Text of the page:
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Instagram scammer pleads guilty to crypto fraud


A social media influencer who used his popularity to allay suspicion in a series of scams has pleaded guilty to conning victims out of $8 million, including payments in bitcoin, the US Department of Justice (DoJ) announced.

Jebara Igbara, better known by his Instagram alias of Jay Mazini, who enjoyed more than a million followers before his downfall, entered the guilty plea at a New York court on November 2. He now faces up to 20 years in federal prison.

Igbara maintained his popular Instagram account until March last year – when he was charged with wire fraud and money laundering – using it to post videos that appeared to show him giving away large cash gifts.

In fact, these clips were simply bait to convince potential investors to ‘sell’ him their bitcoin funds in a follow-up fraud perpetrated on people he had already conned, the court found.

Igbara fraudulently claimed he would pay up to 5% above the market rate for the cryptocurrency, lying that exchanges were limiting the amount he could purchase. This was done to entice victims into parting with their digital savings – but the traditional money promised to them in return never arrived.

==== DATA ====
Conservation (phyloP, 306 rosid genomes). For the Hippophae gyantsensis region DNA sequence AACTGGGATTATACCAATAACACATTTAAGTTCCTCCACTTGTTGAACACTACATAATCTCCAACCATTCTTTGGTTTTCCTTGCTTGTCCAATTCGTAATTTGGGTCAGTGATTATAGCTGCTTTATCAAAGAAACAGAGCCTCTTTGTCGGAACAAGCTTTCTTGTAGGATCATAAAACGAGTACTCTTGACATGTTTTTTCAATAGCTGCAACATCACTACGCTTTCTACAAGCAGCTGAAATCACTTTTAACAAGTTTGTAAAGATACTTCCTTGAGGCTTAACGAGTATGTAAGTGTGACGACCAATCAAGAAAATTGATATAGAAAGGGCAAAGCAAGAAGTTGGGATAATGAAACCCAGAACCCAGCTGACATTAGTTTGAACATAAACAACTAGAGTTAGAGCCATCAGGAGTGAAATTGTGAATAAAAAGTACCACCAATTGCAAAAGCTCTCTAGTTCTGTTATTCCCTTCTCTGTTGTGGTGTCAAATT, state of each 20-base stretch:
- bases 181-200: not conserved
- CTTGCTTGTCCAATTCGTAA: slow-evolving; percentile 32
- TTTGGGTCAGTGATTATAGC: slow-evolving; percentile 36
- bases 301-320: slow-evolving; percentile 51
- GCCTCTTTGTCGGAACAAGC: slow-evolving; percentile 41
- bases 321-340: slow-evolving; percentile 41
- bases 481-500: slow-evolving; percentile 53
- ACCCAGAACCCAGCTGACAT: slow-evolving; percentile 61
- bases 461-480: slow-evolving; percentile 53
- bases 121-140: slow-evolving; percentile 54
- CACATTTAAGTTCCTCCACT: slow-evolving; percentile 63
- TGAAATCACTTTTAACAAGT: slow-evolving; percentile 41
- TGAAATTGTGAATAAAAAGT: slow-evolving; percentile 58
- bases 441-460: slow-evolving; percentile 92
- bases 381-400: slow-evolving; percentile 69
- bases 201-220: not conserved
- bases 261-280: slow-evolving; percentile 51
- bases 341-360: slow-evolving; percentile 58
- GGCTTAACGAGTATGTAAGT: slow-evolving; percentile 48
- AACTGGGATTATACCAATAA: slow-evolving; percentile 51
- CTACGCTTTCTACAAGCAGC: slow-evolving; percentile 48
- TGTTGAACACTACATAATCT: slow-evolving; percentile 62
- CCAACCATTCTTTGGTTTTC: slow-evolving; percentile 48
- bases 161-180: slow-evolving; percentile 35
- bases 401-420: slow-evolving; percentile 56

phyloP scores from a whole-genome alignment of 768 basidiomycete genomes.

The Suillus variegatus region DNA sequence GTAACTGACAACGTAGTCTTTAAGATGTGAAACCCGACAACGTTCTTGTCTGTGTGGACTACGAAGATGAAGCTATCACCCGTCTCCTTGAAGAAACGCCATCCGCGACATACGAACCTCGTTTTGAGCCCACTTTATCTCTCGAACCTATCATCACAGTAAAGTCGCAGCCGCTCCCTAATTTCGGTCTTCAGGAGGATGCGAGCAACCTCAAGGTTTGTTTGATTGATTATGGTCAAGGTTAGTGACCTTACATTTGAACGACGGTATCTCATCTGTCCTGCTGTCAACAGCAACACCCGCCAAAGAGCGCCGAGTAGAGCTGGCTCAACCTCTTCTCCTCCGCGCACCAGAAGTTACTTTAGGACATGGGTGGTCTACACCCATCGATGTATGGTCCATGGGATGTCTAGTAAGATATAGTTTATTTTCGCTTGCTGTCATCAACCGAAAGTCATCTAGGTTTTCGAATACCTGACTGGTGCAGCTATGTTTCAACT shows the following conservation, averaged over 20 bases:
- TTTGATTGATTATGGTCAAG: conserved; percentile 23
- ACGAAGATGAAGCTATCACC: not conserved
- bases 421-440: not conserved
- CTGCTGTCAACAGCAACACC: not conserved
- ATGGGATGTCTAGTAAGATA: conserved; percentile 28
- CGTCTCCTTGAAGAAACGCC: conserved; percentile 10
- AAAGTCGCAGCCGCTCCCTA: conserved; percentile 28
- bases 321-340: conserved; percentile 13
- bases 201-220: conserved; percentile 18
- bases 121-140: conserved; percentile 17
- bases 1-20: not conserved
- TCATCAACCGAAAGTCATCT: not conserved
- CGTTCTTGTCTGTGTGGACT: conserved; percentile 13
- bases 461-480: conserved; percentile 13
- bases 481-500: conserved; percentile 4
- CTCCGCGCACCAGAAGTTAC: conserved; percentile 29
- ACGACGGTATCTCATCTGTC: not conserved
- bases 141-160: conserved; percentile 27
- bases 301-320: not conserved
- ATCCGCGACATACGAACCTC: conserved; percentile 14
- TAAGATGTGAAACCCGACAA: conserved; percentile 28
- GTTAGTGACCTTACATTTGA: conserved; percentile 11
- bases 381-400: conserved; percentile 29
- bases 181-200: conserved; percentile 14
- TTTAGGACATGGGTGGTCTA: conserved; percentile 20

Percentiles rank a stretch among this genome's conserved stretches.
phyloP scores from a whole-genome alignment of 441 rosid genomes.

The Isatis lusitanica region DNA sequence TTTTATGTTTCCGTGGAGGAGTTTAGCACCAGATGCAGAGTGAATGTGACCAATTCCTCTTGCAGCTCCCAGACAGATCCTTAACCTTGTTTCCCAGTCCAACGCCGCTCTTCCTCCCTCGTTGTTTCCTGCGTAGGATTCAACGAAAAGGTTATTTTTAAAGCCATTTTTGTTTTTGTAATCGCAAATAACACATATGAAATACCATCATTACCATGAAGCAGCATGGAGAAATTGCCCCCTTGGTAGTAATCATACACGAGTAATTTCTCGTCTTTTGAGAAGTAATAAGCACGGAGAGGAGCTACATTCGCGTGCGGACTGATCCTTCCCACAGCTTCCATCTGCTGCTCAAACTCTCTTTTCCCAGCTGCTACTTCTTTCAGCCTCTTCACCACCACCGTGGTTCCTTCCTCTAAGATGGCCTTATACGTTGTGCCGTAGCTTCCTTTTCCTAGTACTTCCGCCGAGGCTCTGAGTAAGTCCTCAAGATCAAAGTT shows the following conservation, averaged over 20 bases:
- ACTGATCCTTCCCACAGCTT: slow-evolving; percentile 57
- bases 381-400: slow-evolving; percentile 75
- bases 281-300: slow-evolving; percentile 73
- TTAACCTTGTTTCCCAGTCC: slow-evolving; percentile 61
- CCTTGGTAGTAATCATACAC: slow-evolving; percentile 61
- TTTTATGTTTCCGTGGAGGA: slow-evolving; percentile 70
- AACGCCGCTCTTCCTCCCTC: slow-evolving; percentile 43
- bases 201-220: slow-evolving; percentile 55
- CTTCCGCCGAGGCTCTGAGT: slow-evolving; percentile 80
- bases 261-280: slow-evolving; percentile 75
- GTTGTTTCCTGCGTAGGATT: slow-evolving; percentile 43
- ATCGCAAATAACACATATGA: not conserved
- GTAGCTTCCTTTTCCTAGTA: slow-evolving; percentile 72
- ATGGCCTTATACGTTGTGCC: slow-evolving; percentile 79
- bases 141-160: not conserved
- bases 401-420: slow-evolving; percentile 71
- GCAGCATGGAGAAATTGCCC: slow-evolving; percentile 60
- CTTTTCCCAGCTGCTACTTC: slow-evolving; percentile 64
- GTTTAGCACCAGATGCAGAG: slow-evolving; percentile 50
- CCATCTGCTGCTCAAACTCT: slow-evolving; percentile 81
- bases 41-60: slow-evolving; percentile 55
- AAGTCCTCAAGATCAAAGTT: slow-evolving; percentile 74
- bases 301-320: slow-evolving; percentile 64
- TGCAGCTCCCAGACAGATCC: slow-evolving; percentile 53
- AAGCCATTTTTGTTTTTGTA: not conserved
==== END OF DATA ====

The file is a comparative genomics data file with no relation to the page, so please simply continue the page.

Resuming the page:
This was a secondary ‘support’ scam aimed to keep victims on the hook after they had already been taken in by an initial con that persuaded them they were investing in electronics and COVID-related equipment, said the DoJ.

To convince his victims he had paid them, Igbara would send doctored versions of wire transfer confirmations. In reality, the money they sent him ended up funding his lifestyle, which included a gambling habit.

“With today’s plea, the defendant has admitted to leveraging his Instagram popularity to prey upon innocent investors and steal at least $8 million of their hard-earned money,” said US Attorney Breon Peace.

The IRS, which helped the FBI to bring Igbara to justice, described his overlapping scams as a “Ponzi scheme” that aimed to prey on investors’ wishful thinking by offering grandiose promises of quick, substantial rewards.

“All the victims in this case were promised something that was too good to be true,” it said. “Those in the Ponzi scheme were all assured a high rate of return in a short amount of time, while the victims of the bitcoin advance-fee scheme were guaranteed above current market value for their bitcoin.”

It added: “Be skeptical of any investments with larger-than-life promises, because if it sounds too good to be true, it probably is.”


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